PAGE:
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    Postpy Dermatologii i Alergologii XXX; 2013/3178

    Address for correspondence: Beata Bergler-Czop MD, PhD, 42-624 Ossy, 2a Lena St, Poland, phone/fax: +48 32 284 08 77,e-mail: [email protected]: 4.09.2012, accepted: 10.02.2013.

    Dermatological problems of the puberty

    Beata Bergler-Czop, Ligia Brzeziska-Wciso

    Department of Dermatology, Silesian Medical University, Katowice, PolandHead: Prof. Ligia Brzeziska-Wciso MD, PhD

    Postep Derm Alergol 2013; XXX, 3: 178187

    DOI: 10.5114/pdia.2013.35621

    Review paper

    Abstract

    Puberty is a period of life between childhood and adulthood. It is characterized by many changes in morphologyand appearance of the body (biological maturation), in the psyche development of personality (psychological mat-uration), and in the attitude towards ones own and the opposite sex (psychosexual maturation), and in the social

    role (social maturation). Dermatological problems of adolescence are mainly related to fluctuations in hormone lev-els, mainly androgens. They include acne, hair problems and excessive sweating. Acne vulgaris is the most frequentlydiagnosed dermatosis in patients aged between 11 and 30 years. It is believed that it affects about 80% of personsin this age group or even, taking into account lesions of low intensity, 100% of young people. Excessive sweating isa condition characterised by excessive production of sweat, resulting from high activity of sweat glands. The sweatglands are localised in almost all areas of the body surface but on the hands, feet, armpits and around the grointhey are found at the highest density. Seborrhoeic dermatitis of the scalp is a chronic, relapsing, inflammatory der-matosis, which currently affects about 5% of the population. It affects mostly young people, particularly men.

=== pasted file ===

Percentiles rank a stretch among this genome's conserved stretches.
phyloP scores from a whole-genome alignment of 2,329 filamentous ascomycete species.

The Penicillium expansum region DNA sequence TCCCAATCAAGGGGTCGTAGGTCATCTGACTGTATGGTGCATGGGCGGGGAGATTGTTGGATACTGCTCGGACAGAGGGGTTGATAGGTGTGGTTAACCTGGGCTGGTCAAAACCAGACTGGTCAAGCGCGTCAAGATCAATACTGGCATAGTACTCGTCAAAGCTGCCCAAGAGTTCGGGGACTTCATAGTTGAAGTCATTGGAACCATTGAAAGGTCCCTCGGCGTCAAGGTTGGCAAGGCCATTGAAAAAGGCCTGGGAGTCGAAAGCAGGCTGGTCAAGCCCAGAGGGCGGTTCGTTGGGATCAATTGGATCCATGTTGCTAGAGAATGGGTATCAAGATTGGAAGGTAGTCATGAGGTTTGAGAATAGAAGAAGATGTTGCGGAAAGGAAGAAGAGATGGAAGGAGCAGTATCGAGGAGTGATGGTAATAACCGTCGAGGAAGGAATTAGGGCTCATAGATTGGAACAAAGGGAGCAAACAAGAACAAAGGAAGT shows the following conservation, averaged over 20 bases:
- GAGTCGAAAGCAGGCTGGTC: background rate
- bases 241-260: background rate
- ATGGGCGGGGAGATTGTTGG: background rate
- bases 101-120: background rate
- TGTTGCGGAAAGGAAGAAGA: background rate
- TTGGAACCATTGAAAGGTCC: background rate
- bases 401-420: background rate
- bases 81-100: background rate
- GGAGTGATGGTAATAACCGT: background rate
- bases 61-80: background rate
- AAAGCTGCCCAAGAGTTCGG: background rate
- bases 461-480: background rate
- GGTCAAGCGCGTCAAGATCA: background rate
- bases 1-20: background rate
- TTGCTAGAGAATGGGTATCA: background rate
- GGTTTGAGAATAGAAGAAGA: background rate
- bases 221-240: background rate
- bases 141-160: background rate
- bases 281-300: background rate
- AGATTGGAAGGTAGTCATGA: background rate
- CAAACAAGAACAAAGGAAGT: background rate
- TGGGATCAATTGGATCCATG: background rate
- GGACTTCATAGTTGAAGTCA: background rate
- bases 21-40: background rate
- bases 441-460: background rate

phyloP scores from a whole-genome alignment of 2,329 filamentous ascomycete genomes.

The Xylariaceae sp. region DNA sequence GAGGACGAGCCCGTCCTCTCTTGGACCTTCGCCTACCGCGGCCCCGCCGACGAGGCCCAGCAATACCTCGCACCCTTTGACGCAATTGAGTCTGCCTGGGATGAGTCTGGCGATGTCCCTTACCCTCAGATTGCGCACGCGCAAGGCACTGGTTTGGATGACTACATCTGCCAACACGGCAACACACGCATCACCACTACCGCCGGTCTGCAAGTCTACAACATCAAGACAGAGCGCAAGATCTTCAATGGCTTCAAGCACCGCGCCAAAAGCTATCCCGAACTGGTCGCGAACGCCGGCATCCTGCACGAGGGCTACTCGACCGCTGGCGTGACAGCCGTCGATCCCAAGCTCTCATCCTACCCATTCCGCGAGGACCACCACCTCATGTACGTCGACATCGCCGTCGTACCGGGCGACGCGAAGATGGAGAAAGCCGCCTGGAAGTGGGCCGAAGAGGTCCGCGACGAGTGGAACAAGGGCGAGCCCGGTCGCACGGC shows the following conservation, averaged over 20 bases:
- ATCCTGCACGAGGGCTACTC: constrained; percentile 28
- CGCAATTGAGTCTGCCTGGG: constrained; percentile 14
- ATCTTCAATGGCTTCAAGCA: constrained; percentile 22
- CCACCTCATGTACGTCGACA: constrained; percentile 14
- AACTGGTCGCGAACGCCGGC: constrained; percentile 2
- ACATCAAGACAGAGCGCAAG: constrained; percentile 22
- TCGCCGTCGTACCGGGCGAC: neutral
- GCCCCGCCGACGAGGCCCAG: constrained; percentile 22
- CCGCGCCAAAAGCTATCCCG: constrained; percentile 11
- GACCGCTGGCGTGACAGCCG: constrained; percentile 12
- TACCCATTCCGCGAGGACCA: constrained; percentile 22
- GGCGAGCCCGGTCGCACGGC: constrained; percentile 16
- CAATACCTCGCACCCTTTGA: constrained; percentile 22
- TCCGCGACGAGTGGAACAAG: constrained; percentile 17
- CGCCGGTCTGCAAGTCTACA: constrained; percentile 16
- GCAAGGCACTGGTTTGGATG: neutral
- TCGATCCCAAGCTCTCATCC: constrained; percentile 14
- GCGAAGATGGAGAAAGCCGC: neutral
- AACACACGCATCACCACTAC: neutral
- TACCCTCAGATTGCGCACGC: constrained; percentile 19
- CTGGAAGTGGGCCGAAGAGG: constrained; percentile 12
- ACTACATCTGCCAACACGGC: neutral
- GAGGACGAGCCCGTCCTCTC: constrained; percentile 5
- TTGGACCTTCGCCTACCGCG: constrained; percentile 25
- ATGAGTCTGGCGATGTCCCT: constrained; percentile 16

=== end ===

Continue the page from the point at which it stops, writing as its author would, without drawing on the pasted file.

Key words: puberty, acne, hyperhidrosis, hair.

    Introduction